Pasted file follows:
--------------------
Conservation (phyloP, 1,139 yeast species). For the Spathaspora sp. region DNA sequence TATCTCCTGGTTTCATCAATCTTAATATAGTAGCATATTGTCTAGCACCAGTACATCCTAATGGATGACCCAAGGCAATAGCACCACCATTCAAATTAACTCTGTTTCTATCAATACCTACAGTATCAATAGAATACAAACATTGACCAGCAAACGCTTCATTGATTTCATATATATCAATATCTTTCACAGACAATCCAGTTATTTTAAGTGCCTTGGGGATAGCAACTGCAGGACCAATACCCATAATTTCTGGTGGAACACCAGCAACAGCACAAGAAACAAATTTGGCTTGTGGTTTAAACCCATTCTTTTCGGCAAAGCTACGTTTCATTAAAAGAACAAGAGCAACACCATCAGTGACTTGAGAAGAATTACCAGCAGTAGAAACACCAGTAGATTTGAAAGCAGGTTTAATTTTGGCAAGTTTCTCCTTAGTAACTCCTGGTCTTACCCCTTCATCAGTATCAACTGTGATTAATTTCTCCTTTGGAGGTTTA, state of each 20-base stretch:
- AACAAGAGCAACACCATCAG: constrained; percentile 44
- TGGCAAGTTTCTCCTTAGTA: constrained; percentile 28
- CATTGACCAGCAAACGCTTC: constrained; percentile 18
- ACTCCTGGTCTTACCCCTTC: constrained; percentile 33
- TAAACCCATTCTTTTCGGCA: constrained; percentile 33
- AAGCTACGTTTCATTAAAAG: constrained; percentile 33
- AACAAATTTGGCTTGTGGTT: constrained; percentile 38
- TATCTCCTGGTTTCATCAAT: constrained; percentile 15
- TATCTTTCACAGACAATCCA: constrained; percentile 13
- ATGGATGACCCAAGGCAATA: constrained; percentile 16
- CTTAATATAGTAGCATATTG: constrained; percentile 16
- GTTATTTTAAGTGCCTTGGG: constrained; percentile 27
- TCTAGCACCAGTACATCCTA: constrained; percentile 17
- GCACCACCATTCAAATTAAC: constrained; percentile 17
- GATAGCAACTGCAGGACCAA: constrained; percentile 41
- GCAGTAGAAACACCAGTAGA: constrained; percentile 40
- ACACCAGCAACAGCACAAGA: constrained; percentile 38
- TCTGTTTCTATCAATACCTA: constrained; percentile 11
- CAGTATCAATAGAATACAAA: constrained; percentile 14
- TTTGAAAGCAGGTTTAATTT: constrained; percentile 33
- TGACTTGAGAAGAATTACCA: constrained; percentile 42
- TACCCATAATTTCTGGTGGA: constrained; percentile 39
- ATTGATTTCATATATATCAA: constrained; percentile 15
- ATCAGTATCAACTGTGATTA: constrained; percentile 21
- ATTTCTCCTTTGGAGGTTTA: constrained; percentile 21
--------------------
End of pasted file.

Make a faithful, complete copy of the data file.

Conservation (phyloP, 1,139 yeast species). For the Spathaspora sp. region DNA sequence TATCTCCTGGTTTCATCAATCTTAATATAGTAGCATATTGTCTAGCACCAGTACATCCTAATGGATGACCCAAGGCAATAGCACCACCATTCAAATTAACTCTGTTTCTATCAATACCTACAGTATCAATAGAATACAAACATTGACCAGCAAACGCTTCATTGATTTCATATATATCAATATCTTTCACAGACAATCCAGTTATTTTAAGTGCCTTGGGGATAGCAACTGCAGGACCAATACCCATAATTTCTGGTGGAACACCAGCAACAGCACAAGAAACAAATTTGGCTTGTGGTTTAAACCCATTCTTTTCGGCAAAGCTACGTTTCATTAAAAGAACAAGAGCAACACCATCAGTGACTTGAGAAGAATTACCAGCAGTAGAAACACCAGTAGATTTGAAAGCAGGTTTAATTTTGGCAAGTTTCTCCTTAGTAACTCCTGGTCTTACCCCTTCATCAGTATCAACTGTGATTAATTTCTCCTTTGGAGGTTTA, state of each 20-base stretch:
- AACAAGAGCAACACCATCAG: constrained; percentile 44
- TGGCAAGTTTCTCCTTAGTA: constrained; percentile 28
- CATTGACCAGCAAACGCTTC: constrained; percentile 18
- ACTCCTGGTCTTACCCCTTC: constrained; percentile 33
- TAAACCCATTCTTTTCGGCA: constrained; percentile 33
- AAGCTACGTTTCATTAAAAG: constrained; percentile 33
- AACAAATTTGGCTTGTGGTT: constrained; percentile 38
- TATCTCCTGGTTTCATCAAT: constrained; percentile 15
- TATCTTTCACAGACAATCCA: constrained; percentile 13
- ATGGATGACCCAAGGCAATA: constrained; percentile 16
- CTTAATATAGTAGCATATTG: constrained; percentile 16
- GTTATTTTAAGTGCCTTGGG: constrained; percentile 27
- TCTAGCACCAGTACATCCTA: constrained; percentile 17
- GCACCACCATTCAAATTAAC: constrained; percentile 17
- GATAGCAACTGCAGGACCAA: constrained; percentile 41
- GCAGTAGAAACACCAGTAGA: constrained; percentile 40
- ACACCAGCAACAGCACAAGA: constrained; percentile 38
- TCTGTTTCTATCAATACCTA: constrained; percentile 11
- CAGTATCAATAGAATACAAA: constrained; percentile 14
- TTTGAAAGCAGGTTTAATTT: constrained; percentile 33
- TGACTTGAGAAGAATTACCA: constrained; percentile 42
- TACCCATAATTTCTGGTGGA: constrained; percentile 39
- ATTGATTTCATATATATCAA: constrained; percentile 15
- ATCAGTATCAACTGTGATTA: constrained; percentile 21
- ATTTCTCCTTTGGAGGTTTA: constrained; percentile 21